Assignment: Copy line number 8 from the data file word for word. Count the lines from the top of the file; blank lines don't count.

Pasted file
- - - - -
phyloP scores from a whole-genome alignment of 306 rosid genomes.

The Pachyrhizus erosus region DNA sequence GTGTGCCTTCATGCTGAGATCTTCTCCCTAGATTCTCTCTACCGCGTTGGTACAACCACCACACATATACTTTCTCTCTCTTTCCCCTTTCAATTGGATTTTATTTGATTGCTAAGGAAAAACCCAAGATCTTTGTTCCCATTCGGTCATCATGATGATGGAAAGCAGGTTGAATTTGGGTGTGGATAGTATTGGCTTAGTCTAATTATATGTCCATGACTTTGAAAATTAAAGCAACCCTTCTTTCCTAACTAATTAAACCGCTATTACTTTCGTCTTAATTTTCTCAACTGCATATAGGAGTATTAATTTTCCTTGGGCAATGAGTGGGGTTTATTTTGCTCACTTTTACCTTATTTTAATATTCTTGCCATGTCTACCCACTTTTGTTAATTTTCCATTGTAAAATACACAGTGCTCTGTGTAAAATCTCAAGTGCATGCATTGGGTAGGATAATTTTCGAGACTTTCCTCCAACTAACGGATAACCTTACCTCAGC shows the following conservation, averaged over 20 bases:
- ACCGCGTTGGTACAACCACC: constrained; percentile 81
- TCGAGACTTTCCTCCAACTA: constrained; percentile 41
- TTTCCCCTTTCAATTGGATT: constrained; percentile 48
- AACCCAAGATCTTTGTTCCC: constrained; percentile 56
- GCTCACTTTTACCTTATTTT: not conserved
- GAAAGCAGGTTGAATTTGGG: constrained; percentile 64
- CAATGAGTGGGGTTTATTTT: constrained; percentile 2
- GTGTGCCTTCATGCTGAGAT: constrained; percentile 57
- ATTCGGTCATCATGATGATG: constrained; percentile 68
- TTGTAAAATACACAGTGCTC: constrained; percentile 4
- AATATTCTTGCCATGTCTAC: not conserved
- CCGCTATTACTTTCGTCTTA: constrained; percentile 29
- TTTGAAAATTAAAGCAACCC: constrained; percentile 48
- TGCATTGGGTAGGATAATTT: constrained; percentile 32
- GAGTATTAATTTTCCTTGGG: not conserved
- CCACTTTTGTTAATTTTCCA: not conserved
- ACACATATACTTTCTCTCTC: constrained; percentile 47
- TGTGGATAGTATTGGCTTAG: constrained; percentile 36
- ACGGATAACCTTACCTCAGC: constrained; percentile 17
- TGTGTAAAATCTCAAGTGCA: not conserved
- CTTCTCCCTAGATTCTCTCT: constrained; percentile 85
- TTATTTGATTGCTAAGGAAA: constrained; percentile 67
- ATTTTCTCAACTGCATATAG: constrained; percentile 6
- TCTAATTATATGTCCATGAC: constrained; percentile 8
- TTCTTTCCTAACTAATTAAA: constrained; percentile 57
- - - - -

- GAAAGCAGGTTGAATTTGGG: constrained; percentile 64